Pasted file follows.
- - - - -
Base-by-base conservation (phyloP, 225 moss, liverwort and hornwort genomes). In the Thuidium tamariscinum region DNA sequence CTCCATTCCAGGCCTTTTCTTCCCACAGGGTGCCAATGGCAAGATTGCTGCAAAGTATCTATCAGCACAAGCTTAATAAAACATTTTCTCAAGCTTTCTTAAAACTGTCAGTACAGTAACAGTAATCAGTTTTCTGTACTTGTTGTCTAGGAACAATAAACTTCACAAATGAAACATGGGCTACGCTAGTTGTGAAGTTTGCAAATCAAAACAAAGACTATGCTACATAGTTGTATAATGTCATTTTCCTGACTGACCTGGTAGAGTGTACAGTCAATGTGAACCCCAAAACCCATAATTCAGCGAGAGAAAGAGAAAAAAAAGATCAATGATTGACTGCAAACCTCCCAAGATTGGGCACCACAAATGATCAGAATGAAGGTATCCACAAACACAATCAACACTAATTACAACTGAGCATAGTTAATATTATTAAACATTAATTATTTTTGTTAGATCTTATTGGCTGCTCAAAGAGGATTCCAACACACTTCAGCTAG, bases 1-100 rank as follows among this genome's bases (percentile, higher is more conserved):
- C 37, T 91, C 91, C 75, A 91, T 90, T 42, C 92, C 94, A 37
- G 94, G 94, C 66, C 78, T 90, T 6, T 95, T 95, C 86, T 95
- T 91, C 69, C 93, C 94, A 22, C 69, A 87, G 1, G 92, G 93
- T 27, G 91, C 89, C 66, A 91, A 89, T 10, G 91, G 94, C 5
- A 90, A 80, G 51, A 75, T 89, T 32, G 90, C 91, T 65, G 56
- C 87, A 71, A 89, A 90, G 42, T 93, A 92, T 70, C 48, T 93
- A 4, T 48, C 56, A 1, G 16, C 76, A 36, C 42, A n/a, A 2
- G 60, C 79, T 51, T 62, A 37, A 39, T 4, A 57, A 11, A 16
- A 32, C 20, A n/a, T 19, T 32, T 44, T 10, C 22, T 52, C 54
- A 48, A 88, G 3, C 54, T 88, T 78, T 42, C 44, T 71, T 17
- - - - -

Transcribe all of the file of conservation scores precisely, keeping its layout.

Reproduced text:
Base-by-base conservation (phyloP, 225 moss, liverwort and hornwort genomes). In the Thuidium tamariscinum region DNA sequence CTCCATTCCAGGCCTTTTCTTCCCACAGGGTGCCAATGGCAAGATTGCTGCAAAGTATCTATCAGCACAAGCTTAATAAAACATTTTCTCAAGCTTTCTTAAAACTGTCAGTACAGTAACAGTAATCAGTTTTCTGTACTTGTTGTCTAGGAACAATAAACTTCACAAATGAAACATGGGCTACGCTAGTTGTGAAGTTTGCAAATCAAAACAAAGACTATGCTACATAGTTGTATAATGTCATTTTCCTGACTGACCTGGTAGAGTGTACAGTCAATGTGAACCCCAAAACCCATAATTCAGCGAGAGAAAGAGAAAAAAAAGATCAATGATTGACTGCAAACCTCCCAAGATTGGGCACCACAAATGATCAGAATGAAGGTATCCACAAACACAATCAACACTAATTACAACTGAGCATAGTTAATATTATTAAACATTAATTATTTTTGTTAGATCTTATTGGCTGCTCAAAGAGGATTCCAACACACTTCAGCTAG, bases 1-100 rank as follows among this genome's bases (percentile, higher is more conserved):
- C 37, T 91, C 91, C 75, A 91, T 90, T 42, C 92, C 94, A 37
- G 94, G 94, C 66, C 78, T 90, T 6, T 95, T 95, C 86, T 95
- T 91, C 69, C 93, C 94, A 22, C 69, A 87, G 1, G 92, G 93
- T 27, G 91, C 89, C 66, A 91, A 89, T 10, G 91, G 94, C 5
- A 90, A 80, G 51, A 75, T 89, T 32, G 90, C 91, T 65, G 56
- C 87, A 71, A 89, A 90, G 42, T 93, A 92, T 70, C 48, T 93
- A 4, T 48, C 56, A 1, G 16, C 76, A 36, C 42, A n/a, A 2
- G 60, C 79, T 51, T 62, A 37, A 39, T 4, A 57, A 11, A 16
- A 32, C 20, A n/a, T 19, T 32, T 44, T 10, C 22, T 52, C 54
- A 48, A 88, G 3, C 54, T 88, T 78, T 42, C 44, T 71, T 17